check these out!!~
Have a Cup of Tea
Don't drink coffee, drink tea. Scientists say that the extremely high content of flavonoids makes tea a really healthy choice, whether it’s green tea, black or some shade in between. The plant-derived compounds are very powerful antioxidants, which help in fighting cell damage and may reduce the risk of heart disease and certain cancers.
Eat Your Breakfast
Mom was right. Breakfast really is the most important meal of the day. “When you go to bed, the body has to work to keep you alive and that burns calories,” says registered dietitian Kristin Kirkpatrick, wellness manager of the Cleveland Clinic’s Lifestyle 180 program. “You need to replenish your body when you wake up.” Breakfast will help your body and mind function better during the day and help boost your metabolism to burn more calories. Some smart choices for people on the go: single-serving bowls of whole-grain cereal or oatmeal topped with fruit, or whole wheat crackers or whole wheat muffins topped with cheese or peanut butter.
Downsize Your Dinnerware
This doesn’t mean go out and buy a fancy new set of dinner plates. Rather, start using your salad plates as your dinner plates. Using a smaller plate helps you get used to eating smaller portions. “People will start to really identify with good, healthy portion sizes and will feel very full after they finish a meal on a smaller plate,” Kirkpatrick says. Interesting note: If you own a home built in the 1940s or 1950s, chances are good dinner plates sold today won’t even fit into your older cupboards. Today’s dinner plates average 11 to 12 inches across. Back in the day, dinner plates were only 7 to 9 inches across–the same as today’s salad plate.
Go Crazy with Color
If you do nothing else, “keep food choices bright and vibrant,” suggests Kirkpatrick. That’s because brightly colored foods contain intense concentrations of the vitamins, minerals and antioxidants we need to stay healthy. Just compare a bright red juicy apple with a bland beige potato chip or an unnaturally-colored orange cheese chip. “It’s obvious which food choice is going to be healthier for you and which is really going to taste better,” Kirkpatrick says. The same thing goes for grains, like deep brown rice versus white rice, or brown and wheat bread versus processed white.
Stop Obsessing Over Calories
Instead, use the 25-25-50 rule, suggests registered dietitian Dawn Jackson Blatner, spokesperson for the American Dietetic Association. That means 25 percent of your plate should be covered by lean protein like turkey, chicken or beans; 25 percent should be covered by whole grain pastas, brown rice, or potatoes (baked is preferable to fries), and 50 percent should be covered in vegetables. Vegetables are nutrient-dense, meaning they are packed full of vitamins and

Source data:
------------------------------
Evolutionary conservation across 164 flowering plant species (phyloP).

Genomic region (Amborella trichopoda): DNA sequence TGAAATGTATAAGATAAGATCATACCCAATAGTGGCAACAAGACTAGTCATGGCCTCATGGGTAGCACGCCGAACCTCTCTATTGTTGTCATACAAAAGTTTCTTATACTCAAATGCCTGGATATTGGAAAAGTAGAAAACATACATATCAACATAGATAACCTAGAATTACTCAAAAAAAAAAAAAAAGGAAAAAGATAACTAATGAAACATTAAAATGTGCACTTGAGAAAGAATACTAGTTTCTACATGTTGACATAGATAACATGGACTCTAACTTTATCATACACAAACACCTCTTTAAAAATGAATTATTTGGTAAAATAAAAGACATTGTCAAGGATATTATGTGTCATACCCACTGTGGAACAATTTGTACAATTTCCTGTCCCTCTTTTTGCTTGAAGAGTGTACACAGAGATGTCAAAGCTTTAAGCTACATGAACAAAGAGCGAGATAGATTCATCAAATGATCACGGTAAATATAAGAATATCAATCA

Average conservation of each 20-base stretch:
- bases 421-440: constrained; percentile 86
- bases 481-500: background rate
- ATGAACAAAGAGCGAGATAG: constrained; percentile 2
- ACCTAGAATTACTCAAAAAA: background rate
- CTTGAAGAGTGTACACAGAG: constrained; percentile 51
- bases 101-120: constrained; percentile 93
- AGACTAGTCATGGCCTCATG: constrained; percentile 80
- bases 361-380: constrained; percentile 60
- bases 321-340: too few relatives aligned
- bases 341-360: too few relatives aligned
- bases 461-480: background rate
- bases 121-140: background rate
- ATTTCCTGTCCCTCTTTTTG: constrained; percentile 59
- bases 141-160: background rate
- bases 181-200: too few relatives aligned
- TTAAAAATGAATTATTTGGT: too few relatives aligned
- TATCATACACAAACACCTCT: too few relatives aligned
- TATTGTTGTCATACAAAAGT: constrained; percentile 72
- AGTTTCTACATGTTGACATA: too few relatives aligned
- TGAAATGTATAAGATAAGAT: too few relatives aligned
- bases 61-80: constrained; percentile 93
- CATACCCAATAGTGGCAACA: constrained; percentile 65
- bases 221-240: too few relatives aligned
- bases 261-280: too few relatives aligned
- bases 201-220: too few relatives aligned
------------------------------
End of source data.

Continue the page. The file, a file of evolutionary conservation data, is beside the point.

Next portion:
Distinguish a Snack from a Treat
A snack fills the requirement of being both nourishing and filling. A treat is neither of those things. A good rule of thumb is to snack once or twice a day, says Blatner, author of The Flexitarian Diet. Some good choices are apples and almonds, pears and string cheese, carrots and hummus. Treats are cookies, candies, chips and the like. “A treat is just that, a treat, not something that you should indulge in daily,” Blatner says. Instead, keep treats for special occasions. Before long, most people will start to view snacks as an integral part of a daily diet, and won’t even miss treats. An added bonus: People start to feel healthier and may drop a few pounds without even trying.
Enjoy Social Sweets Only
One good way to keep your “sweet tooth” in check is to make sure you only eat sweets socially—and never alone. If you feel the need for something sweet, leave your home or office, grab a friend, and go to a coffee house or even a bakery and indulge in a little something. The key of course is to make sure you don’t completely overindulge. And most important, don’t bring any of those sweets back to your home or office. “You won’t feel deprived at all since you have the added benefit of being social with a friend,” says Blatner.
Indulge in Fancy Fruit
Instead of cake, try making fruits more tempting. “Everyone wants something sweet after dinner, this is just a smarter way to do it,” says Blatner. Knowing full-well it’s tough to get jazzed about an apple, she suggests baking that apple and drizzling it with honey or cinnamon. Take a pear, cut it up, add some nuts, and throw it in the oven. “You can satisfy a sweet tooth without eating a lot of processed junk,” she says.
Crunch on Crudités
One of the questions plaguing dietitians: Why do people trot out a vegetable tray only for a party? Instead, keep these vegetables cut up and available in your refrigerator right at eye level–all the time. Keeps some low-fat ranch dressing or hummus available and that veggie tray will be the first thing you gravitate to when you come home from work. “It really will become second nature,” says Blatner. “And besides, who doesn’t like a veggie tray with dip?”
Water, Water Everywhere
So from now on....start a healthy lifestyle...no smoking~ *tetbe* hehe